Diabetes in Pets - Causes and Diagnosis
Diabetes mellitus has become a common malady that afflicts dogs and cats. I cringe when I see an obese dog or cat waddle into the clinic because I know it's only a matter of time until diabetes becomes the diagnosis for that pet.
Symptoms of diabetes include increased thirst and urination, weight loss, muscle atrophy, and weakness. Initially the pet may be hungry, wanting to eat more, but eventually they will have decrease appetite.
Diagnosis of diabetes is made through blood testing and urinalysis. The normal blood sugar for dogs and cats is 80 to 120. Cats are unique because a stressed cat may have an elevated blood sugar as high as 200 to 225. Testing urine will give more evidence as to whether the pet is truly diabetic. If glucose is found in the urine, it is more likely the pet is actually diabetic. Blood sugars above 225 generally indicate a pet has become diabetic. A fructosamine level gives a more accurate determination of the average level of sugar in the blood over a 7 to 10 day period with one simple blood test.
Once a pet is diagnosed as being diabetic, treatment will generally involve daily injections of insulin. The pancreas normally produces insulin. The insulin drives the glucose, or sugar, into the cells of the body to serve as fuel for the cells to function. Without insulin, the glucose stays in the blood stream, resulting in high glucose levels when performing a blood test. The excess sugar in the blood stream will then spill over into the urine when the blood is filtered through the kidneys. High levels of sugar in the urine will predispose the dog or cat to urinary tract infections (bacteria love the high-sugar environment).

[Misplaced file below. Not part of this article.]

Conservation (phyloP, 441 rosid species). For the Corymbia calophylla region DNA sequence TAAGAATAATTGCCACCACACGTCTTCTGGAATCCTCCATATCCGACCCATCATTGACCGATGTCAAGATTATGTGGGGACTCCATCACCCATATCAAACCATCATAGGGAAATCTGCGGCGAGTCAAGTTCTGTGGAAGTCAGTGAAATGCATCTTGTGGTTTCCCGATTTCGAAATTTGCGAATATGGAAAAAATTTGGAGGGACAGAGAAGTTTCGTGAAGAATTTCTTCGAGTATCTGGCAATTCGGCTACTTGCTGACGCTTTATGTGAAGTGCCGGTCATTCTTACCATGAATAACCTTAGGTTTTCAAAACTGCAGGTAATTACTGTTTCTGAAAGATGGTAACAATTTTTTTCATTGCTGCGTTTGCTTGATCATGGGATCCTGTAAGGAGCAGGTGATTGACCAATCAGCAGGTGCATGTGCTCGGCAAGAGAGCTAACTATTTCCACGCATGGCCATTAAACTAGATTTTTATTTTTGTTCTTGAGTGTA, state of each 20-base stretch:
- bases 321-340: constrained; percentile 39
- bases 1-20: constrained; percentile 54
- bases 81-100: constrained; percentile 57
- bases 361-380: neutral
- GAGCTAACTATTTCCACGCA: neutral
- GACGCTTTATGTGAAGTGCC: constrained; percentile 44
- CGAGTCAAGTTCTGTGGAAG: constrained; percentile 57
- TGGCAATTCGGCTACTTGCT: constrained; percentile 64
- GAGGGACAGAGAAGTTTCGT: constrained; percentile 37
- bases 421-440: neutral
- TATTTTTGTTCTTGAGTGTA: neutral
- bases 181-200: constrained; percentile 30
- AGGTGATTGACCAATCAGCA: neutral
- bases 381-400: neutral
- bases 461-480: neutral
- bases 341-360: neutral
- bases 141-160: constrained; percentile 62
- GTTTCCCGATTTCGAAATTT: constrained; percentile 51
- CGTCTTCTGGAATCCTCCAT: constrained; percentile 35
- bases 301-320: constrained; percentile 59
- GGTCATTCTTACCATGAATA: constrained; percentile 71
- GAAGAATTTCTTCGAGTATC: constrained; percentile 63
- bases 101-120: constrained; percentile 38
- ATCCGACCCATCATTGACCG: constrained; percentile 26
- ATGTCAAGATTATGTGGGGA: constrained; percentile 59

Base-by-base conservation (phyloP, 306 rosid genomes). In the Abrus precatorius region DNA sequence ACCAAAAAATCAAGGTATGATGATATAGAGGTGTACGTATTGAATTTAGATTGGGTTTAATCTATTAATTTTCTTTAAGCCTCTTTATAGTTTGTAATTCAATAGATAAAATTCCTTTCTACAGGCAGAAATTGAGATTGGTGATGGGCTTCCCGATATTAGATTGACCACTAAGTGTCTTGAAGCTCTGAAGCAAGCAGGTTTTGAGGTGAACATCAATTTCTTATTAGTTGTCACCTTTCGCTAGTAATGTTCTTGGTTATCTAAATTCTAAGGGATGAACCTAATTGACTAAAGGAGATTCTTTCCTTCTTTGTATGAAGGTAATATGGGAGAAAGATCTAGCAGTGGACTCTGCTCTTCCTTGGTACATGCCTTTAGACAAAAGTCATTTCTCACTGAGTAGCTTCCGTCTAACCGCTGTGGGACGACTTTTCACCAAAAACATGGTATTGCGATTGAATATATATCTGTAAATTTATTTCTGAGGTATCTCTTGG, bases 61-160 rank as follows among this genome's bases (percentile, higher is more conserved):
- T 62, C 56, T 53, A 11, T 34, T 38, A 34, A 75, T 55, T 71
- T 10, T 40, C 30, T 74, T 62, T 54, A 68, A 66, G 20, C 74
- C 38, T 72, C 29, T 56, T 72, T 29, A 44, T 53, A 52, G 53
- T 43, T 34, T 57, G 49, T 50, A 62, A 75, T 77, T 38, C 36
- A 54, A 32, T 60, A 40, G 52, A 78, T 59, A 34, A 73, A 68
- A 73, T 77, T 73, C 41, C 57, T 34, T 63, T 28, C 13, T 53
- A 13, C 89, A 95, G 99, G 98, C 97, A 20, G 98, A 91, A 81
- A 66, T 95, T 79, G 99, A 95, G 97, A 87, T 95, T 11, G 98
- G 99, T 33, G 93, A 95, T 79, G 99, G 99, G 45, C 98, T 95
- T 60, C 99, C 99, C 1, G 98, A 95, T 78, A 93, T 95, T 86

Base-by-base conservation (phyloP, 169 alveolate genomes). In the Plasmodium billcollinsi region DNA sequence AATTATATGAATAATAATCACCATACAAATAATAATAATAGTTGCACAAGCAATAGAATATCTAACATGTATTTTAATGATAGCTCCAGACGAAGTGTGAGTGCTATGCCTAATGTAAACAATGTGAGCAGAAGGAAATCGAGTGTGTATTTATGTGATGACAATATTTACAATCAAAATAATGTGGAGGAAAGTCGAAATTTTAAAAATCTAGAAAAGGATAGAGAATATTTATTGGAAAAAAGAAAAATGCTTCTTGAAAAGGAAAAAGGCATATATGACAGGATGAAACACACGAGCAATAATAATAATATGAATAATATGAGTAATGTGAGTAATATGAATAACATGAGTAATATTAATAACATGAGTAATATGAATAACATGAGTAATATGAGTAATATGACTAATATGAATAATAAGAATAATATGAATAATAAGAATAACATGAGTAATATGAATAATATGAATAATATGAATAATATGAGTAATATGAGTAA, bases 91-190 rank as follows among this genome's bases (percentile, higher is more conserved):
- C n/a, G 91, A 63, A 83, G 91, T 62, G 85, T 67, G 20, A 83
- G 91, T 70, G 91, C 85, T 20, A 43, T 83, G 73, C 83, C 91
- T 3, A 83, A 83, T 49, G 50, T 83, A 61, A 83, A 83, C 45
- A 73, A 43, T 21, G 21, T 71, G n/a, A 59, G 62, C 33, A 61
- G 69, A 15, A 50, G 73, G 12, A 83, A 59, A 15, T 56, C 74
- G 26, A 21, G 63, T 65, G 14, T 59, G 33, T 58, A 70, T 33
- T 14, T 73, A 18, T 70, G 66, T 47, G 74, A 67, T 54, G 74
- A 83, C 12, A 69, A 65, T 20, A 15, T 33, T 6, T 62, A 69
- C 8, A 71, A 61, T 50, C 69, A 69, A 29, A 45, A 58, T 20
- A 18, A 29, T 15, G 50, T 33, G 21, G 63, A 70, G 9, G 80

Skin infections are more common in pets with diabetes, as well. It is important to have the pet well-regulated with insulin injections to keep blood sugar levels stable.
Chronic bouts of pancreatitis or even one bout of acute pancreatitis may be enough to cause the pancreas to stop producing insulin. Pets fed high-carbohydrate diets have chronic pancreatic stress, as the pancreas works overtime producing enzymes to break down the starch. Fat has been incriminated as causing pancreatitis, however many pets do very well on high-fat diets, while some that are fed low-fat diets still have flares of pancreatitis. This may be due to the fact that COOKED fats undergo oxidation, which causes inflammation. RAW fats are less likely to cause pancreatitis, as long as they are not rancid or oxidized.
For more information about diabetes in pets, check out my book From Needles to Natural: Learning Holistic Pet Healing
Treatment with insulin, diet changes, and close monitoring will be discussed in another blog.